Tuesday, 25 May 2021 10:47

ABC says iview accounts meant to help users, but silent on why they are compulsory Featured

A screenshot from the iview homepage. A screenshot from the iview homepage.

The ABC claims its move to make registration for iview users compulsory after 1 July is meant to help users in the wake of a survey carried out in 2020, but is silent when asked why, if this is the case, registration is not made voluntary.

iTWire sent a number of inquiries to the ABC, after publishing a story about the corporation's plans to insist on users of iview, a service that allows viewers to see programs that have already been broadcast, or in some case which are yet to go to air, creating accounts to access the service.

An ABC spokesperson responded to all the queries, and also sent a statement issued earlier by ABC Editorial Director Craig McMurtrie.

"A national survey of Australians about their use of video-on-demand services, conducted by the ABC in 2020, found that 95% of ABC iview users were interested in at least one personalisation feature, such as program watchlists, that would require logins, and that 74% agreed they were likely to create an ABC iview account," the statement said, in part.

"Almost two-thirds (65%) of ABC iview audiences understood they would need to provide some personal information to enjoy a VOD service that was personalised to their needs."

Asked how many users were surveyed, the spokesperson said 1527 people had responded to the survey which was claimed to be nationally representative.

However, when iTWire asked a follow-up question about why the registration was compulsory, the ABC did not respond.

"One final question: if this was meant to help iview users, why didn't you make it voluntary?" was the additional query posed.

"Had you done that, those who wanted to use your help to track what they were watching and receive suggestions would create an account and the rest wouldn't have to. And it would not have led to any speculation that the ABC is doing this for any other reason."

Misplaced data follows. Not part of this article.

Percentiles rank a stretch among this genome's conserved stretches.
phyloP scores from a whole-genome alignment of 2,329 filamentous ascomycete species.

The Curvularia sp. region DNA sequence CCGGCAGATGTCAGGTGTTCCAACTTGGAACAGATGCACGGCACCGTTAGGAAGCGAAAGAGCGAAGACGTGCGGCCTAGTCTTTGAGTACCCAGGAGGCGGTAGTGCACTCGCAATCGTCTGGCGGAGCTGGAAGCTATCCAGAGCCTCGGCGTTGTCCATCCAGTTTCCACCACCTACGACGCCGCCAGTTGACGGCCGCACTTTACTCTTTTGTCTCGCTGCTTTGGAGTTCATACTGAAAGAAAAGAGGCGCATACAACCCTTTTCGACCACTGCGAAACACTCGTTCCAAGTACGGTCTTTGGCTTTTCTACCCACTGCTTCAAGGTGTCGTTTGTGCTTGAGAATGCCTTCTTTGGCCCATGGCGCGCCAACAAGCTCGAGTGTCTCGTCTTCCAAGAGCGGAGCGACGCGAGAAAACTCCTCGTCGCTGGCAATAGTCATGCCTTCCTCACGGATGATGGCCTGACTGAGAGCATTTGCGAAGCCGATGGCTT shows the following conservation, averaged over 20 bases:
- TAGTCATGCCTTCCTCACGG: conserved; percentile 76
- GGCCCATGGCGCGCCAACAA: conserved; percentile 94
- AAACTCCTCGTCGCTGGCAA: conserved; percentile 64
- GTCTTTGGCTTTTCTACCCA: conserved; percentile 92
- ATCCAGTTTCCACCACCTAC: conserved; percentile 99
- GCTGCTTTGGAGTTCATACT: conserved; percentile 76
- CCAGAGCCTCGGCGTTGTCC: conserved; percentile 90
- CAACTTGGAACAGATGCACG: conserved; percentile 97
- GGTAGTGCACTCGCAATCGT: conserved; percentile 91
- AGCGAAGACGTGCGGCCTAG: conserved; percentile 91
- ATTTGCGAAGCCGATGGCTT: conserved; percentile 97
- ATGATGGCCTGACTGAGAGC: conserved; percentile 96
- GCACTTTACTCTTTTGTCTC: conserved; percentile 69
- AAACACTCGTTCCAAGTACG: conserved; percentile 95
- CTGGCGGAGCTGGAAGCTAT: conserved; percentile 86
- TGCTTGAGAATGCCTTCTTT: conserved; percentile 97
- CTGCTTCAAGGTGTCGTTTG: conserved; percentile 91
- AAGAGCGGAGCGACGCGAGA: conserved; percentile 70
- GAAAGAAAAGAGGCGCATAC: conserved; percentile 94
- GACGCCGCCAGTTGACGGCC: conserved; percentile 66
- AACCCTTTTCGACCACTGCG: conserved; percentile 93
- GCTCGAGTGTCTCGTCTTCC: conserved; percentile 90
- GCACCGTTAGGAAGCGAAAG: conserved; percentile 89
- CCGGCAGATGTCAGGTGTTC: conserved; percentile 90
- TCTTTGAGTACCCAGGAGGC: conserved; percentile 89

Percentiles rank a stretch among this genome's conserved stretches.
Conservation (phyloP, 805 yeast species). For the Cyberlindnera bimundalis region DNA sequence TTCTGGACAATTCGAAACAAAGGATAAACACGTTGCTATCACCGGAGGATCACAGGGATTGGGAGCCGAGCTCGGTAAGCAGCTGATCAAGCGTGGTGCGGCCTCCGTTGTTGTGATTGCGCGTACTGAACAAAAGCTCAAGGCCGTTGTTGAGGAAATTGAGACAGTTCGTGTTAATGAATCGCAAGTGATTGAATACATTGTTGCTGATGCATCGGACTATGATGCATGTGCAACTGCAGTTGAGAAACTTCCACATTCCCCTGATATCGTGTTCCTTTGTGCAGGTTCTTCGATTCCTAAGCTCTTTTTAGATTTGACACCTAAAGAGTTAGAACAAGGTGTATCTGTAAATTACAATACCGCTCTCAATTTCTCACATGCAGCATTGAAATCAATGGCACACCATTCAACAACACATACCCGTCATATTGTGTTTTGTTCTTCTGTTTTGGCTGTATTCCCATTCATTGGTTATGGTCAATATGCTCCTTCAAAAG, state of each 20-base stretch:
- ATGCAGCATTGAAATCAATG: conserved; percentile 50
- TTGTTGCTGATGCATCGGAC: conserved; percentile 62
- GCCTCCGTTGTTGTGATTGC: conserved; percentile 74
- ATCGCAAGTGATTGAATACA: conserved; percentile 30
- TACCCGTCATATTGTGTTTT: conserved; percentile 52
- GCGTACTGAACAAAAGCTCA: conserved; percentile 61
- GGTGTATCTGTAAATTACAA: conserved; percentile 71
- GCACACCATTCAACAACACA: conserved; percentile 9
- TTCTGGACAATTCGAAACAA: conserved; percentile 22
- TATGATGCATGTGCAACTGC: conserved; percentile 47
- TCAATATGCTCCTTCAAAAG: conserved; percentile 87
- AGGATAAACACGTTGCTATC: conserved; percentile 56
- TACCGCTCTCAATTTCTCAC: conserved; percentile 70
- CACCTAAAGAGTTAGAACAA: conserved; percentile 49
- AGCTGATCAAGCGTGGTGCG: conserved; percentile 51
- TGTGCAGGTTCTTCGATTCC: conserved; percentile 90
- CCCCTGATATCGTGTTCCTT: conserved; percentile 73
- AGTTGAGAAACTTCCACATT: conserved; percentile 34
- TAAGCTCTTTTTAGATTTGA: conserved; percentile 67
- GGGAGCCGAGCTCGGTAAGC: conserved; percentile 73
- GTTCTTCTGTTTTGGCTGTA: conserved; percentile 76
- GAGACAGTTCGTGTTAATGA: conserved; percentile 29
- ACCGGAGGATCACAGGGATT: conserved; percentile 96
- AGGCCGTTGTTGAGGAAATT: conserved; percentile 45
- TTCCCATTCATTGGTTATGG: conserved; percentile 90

The spokesperson answered "No", when asked whether the ABC planned to introduce advertising, and also when asked whether the user details collected would be sold to marketers with whom the ABC works.

In response to a query, "There are no requirements as to audience numbers placed on the ABC by the government, so where does the need for keeping statistics arise?', the spokesperson said: "Logins help us to make sure we provide relevant content and features for all Australians. Such data shapes the programming we create and the products we build, allowing us to continually improve the types of programs we produce and acquire."

The spokesperson added: "The ABC has a publicly available Privacy Policy and Privacy Collection Statement setting out the reasons for collecting personal information and how it will be protected. People can also access personal information held by the ABC about them by contacting the Privacy Officer."

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Sam Varghese

Sam Varghese has been writing for iTWire since 2006, a year after the site came into existence. For nearly a decade thereafter, he wrote mostly about free and open source software, based on his own use of this genre of software. Since May 2016, he has been writing across many areas of technology. He has been a journalist for nearly 40 years in India (Indian Express and Deccan Herald), the UAE (Khaleej Times) and Australia (Daily Commercial News (now defunct) and The Age). His personal blog is titled Irregular Expression.

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